Audi Traffic Light Timer New Addition To Cars, May Reduce Road Rage, Car Theft

Audi’s traffic light timer could revolutionize congested intersections in major cities. Everybody who has driven a car in a major city or its outskirts knows that one of the most annoying things about traffic is not knowing how much longer you’ll be sitting at a red light. You have places to be, and depending on your schedule, you might need to be there soon.

The display sits behind the steering wheel in the Audi Q7, A4, or Allroad vehicles manufactured after June 1 of this year, and thanks to new technology, when you approach a red light it tells you how many seconds you have left to wait. The countdown timer display stops at the four second mark, possibly to give you time to shift back into drive if you were sitting in neutral.

Currently the Audi traffic light timer is being used in Las Vegas, via an interconnected wireless signal. A government network known as Traffic Technology Services determines where you are and what light you’re facing, and “replies” with a traffic light indicator on the dashboard and a number beneath it.

This might also raise some security questions for consumers, as Ubisoft’s Watch Dogs video game series uses a similar system called CTOS, which can be hacked to control traffic, and other more notorious deeds. The game’s protagonist also uses the system to steal money and control cars with his mobile device. The parallels between the video game and TTS might seem a little too consistent for comfort, especially in a time after ex-NSA whistleblower Edward Snowden got in trouble for revealing his former employer’s reach.

‘Watch Dogs’ traffic hacking system sounds very similar to TTS. [Image by Ubisoft]

On the positive side, the system will eliminate the need for line-of-sight connection, which would be a major problem if you’re stuck behind a large SUV, moving truck, or 18-wheeler.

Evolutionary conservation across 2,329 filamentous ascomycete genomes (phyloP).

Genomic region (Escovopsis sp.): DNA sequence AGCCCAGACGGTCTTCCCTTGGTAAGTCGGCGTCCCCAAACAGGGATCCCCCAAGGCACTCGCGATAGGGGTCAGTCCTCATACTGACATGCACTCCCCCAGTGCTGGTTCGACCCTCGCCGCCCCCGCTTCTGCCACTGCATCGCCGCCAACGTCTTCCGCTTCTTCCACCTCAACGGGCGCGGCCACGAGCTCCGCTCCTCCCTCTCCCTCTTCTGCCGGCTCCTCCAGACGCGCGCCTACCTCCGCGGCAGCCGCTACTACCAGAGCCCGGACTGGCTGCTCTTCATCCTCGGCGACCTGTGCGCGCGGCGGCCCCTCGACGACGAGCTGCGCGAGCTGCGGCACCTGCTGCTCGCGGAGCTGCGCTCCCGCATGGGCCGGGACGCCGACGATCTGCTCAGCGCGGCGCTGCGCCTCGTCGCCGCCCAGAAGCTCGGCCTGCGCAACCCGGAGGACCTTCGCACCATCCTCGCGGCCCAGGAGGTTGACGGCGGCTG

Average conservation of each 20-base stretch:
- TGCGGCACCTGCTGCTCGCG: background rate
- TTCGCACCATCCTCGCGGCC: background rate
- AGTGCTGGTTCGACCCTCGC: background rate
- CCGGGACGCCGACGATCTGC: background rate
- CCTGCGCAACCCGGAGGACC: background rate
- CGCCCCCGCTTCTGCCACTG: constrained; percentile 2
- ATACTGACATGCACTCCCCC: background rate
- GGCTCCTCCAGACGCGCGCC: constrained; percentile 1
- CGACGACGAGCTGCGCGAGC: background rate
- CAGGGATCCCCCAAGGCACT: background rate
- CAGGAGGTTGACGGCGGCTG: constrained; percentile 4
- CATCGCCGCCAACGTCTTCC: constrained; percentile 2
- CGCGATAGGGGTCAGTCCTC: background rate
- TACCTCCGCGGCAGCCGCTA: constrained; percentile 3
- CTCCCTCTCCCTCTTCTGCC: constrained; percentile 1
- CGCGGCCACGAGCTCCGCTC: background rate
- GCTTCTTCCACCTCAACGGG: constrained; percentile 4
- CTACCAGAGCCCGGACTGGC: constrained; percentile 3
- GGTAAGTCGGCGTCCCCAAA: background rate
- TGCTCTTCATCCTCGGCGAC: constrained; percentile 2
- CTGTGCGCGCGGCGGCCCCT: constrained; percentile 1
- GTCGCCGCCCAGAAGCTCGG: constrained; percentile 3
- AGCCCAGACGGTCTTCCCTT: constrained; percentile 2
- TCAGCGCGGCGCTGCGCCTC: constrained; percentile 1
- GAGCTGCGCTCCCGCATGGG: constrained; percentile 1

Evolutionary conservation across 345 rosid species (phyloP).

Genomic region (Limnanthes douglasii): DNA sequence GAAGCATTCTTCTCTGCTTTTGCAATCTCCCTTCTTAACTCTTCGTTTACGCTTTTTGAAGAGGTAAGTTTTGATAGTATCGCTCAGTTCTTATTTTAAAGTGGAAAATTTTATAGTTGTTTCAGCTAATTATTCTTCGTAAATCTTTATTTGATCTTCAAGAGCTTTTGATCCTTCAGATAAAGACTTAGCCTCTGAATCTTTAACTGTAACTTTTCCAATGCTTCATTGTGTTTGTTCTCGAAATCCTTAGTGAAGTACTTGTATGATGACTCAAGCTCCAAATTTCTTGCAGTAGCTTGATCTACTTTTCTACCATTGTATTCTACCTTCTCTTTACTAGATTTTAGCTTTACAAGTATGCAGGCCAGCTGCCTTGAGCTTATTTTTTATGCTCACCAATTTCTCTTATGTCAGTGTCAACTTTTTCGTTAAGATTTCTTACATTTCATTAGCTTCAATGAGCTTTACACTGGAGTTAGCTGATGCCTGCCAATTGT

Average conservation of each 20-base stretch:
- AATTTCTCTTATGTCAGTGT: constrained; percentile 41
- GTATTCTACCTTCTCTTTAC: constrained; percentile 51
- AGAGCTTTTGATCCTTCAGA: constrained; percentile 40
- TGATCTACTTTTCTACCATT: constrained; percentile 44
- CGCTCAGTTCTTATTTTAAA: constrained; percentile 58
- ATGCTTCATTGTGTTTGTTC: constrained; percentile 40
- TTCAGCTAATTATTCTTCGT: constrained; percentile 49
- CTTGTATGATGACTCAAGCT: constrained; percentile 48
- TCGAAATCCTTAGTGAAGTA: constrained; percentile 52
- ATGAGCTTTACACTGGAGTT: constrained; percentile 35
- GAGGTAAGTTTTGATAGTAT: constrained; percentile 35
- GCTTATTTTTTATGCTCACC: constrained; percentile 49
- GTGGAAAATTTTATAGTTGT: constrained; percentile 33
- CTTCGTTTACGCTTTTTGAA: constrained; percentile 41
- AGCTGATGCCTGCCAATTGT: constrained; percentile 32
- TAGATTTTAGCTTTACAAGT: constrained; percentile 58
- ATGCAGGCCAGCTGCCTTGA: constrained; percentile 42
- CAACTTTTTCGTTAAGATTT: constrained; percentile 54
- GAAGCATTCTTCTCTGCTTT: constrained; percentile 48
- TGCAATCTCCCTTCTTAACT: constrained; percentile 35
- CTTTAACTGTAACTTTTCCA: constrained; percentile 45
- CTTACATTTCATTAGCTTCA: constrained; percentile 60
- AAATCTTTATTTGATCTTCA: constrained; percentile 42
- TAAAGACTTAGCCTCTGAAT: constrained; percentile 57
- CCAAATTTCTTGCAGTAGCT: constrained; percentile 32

TTS could also easily cut down on vehicle theft, as the individual VIN could be used to track the Audi anywhere within city limits. Just report the vehicle as stolen and a government agency will find it almost immediately.

According to Engadget, TTS shares data through a complex system of algorithms and data syncing. If you try to run the red light, it’s unclear if anything will happen, but you probably shouldn’t try. It doesn’t appear that the Audi vehicle will shut itself down if the system detects illegal activity.

Obey traffic and applicable laws and you might never find out.

Engadget suggests that you use the red light as an opportunity to take your focus momentarily off the road and possibly adjust the radio settings, check on the kids, or take a sip of your beverage. You might even send a text message if you can do it quickly enough while the car is sitting at the intersection. Leave the Twitter or Facebook feuds for when you’re parked though.

Twitter and Facebook feuds can wait until you’re parked. [Image by Victorgrigas | Wikimedia Commons | Cropped and resized | CC BY-SA 3.0]

It’s also unknown if the TTS will fix known traffic light issues such as excessively long red lights at empty intersections. Sometimes the light’s sensor isn’t working correctly and fails to register your car. TTS is updated regularly, meaning that any known issues like the latter shouldn’t happen.

The Audi traffic light timer might also edit your GPS if your route is being blocked or held up with construction, or if a traffic accident has caused a temporary shutdown.

Sadly, as PC Magazine states, access to the system is not free. There may be a free trial period, but like with most paid PlayStation online services, you will be charged monthly when that period expires. The least expensive option for the long term is $499 for 18 months, and it comes with Google Earth, Street View, parking availability, gas prices at stations on the grid, and streaming music.

The future is here, and Audi is helping make it a little less stressful.

[Featured Image by Roman.S-Photographer/Shutterstock]

Share this article: Audi Traffic Light Timer New Addition To Cars, May Reduce Road Rage, Car Theft
More from Inquisitr